Kill the Umps!
Who cares if they walk off?
By Randy Horick
JULY 26, 1999: I once knew a blind softball umpire named Sonny Robinson. Every week during the summer, you'd find Sonny ensconced behind the plate, presiding over city-league games. He wasn't utterly blind--just very, very nearsighted. So he had no particular problem calling balls and strikes, but anything more distant than the pitcher's mound became iffy.
On close plays along the basepaths, Sonny was open to suggestion. Players in the dugout and girlfriends and wives in the stands learned to holler "Safe!" or "Out!" depending on the situation. Amid this cacophony, the loudest rooting section generally prevailed. Sonny would gauge the responses, as if determining whether the ayes or nays had carried a Senate voice vote, then solemnly pronouce his call without betraying that he had heard even a peep from the bleachers.
On long fly balls that made it beyond the 4-foot-high, chain-link fence, Sonny never even bothered with pretense. He would simply query spectators who had parked their cars on the grass beyond the outfield. "Did it go over on the fly or on the bounce?" he'd yell. If the reply was, "On the bounce," Sonny would order the runner to return to second base. Otherwise, he'd make a circling motion with his index finger and declare, "Home run!" If no spectators happened to be available for consultation, the call reverted to the viva voce rule, and an argument generally ensued.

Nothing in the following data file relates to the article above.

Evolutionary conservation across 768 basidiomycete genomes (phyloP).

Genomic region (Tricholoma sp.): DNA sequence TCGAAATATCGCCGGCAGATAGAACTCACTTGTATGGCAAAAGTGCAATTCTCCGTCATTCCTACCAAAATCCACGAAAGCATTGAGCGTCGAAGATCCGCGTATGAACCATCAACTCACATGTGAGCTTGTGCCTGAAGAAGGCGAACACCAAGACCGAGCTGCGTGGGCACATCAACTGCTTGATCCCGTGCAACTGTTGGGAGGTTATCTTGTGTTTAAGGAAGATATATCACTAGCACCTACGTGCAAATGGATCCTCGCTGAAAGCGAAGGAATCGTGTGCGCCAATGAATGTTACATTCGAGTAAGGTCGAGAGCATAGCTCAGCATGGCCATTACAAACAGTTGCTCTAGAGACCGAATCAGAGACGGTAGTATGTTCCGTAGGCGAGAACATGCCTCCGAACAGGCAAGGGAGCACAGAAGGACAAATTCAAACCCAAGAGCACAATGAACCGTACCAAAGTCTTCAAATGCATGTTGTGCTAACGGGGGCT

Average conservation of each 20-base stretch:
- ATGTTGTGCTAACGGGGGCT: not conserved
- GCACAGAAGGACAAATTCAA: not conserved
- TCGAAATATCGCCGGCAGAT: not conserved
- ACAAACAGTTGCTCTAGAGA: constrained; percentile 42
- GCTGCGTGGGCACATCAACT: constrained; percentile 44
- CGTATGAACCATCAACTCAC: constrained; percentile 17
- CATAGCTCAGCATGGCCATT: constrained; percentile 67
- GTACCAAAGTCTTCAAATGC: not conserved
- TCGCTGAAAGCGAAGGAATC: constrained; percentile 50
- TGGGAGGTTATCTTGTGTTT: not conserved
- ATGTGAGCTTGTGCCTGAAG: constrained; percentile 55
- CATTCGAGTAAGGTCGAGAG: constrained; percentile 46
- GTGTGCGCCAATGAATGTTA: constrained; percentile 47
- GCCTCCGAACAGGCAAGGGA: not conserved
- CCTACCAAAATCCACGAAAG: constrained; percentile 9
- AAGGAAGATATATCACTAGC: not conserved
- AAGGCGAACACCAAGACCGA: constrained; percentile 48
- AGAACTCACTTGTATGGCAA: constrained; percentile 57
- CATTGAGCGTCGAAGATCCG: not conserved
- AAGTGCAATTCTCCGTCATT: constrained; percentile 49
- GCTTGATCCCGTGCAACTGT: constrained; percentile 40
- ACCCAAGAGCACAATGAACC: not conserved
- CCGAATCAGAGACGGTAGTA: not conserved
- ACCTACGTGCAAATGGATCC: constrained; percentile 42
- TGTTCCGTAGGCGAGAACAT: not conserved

But Sonny brooked no arguments for the same uncomplicated reason that no city parks and recreation officials could compel him to take an eye exam: He owned the ballpark. And as long as the city enjoyed free use of Sonny Robinson Field, the umpire would be Sonny Robinson. Before each game, Sonny would call the players together and make his supremacy clear. "Boys," he would say, "now when I'm right, I'm right. But what you got to remember is, even when I'm wrong, I'm still damn right."
"You're right, Sonny," we would chorus.
Somewhere along the way, major-league baseball umpires have developed a severe Sonny complex. Figuratively, they have brought to life the old clich of the sight-challenged ump.
Literally, and with more serious consequences, they have turned from judges into imperious satraps who have concluded that, even when they're wrong, their word must be as unchallenged as a papal pronouncement. As a model of sheer loopy chutzpah, you have to take your hat off to the umpires. Late last week, the boys in blue up and outdid even their own bad selves in announcing that they plan to resign en masse on Sept. 2.
The umps' union leader, Richie Phillips, who has revealed a singular talent for deadpan comedy, says that he and the boys are subjected to a hostile work environment and are inadequately compensated to boot--which is a little like Secretariat carping about the rigors of life on the stud farm.
Some Asian potentates have it worse than these guys. They're paid as lavishly as a number of the players. (Their contract with Major League Baseball, for example, entitles them to a collect severance pay of $15 million; split 68 ways, it works out to about $250,000 per ump.) They suit up for about four hours a day, six days a week, and they take five months off each year.
They're part of one of America's most exclusive fraternities. At the major-league level, umpiring vacancies open up about as often as new slots on the Supreme Court.
NFL referees are subject to review after each game and season. Only those who receive the highest marks are allowed to officiate the playoffs. Those who don't consistently measure up are not invited back for another season.